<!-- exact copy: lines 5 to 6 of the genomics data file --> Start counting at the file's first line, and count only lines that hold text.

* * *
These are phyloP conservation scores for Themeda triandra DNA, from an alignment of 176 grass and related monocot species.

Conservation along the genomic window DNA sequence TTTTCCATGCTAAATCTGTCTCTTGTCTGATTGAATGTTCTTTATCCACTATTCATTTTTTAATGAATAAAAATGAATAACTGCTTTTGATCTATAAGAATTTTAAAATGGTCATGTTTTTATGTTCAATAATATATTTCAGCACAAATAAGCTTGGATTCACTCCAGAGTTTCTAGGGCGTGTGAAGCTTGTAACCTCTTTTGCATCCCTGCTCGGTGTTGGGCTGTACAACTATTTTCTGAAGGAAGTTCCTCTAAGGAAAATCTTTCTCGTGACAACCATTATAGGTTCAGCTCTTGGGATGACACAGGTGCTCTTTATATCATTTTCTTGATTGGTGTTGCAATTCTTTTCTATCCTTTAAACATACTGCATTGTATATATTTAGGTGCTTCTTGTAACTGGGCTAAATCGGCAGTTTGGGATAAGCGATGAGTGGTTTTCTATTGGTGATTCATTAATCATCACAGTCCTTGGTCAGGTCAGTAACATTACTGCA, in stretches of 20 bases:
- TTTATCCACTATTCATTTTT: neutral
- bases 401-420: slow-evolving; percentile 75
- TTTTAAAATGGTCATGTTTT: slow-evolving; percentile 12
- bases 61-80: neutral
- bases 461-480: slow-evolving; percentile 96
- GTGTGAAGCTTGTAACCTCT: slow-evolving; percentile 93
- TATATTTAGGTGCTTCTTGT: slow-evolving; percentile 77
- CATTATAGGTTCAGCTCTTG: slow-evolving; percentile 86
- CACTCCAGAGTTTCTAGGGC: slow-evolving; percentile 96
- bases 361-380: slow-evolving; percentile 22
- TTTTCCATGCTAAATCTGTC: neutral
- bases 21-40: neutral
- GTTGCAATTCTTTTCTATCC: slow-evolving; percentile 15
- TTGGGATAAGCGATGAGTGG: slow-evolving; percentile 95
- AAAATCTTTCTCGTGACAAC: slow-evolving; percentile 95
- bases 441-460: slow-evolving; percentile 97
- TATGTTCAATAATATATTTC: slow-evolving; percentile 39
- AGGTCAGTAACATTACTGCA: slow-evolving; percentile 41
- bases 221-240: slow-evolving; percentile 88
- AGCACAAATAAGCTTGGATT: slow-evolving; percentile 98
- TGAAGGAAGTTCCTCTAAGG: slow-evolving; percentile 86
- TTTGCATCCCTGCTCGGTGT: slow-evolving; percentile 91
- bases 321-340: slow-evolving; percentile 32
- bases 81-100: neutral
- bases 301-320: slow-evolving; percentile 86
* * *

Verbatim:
- TTTTAAAATGGTCATGTTTT: slow-evolving; percentile 12
- bases 61-80: neutral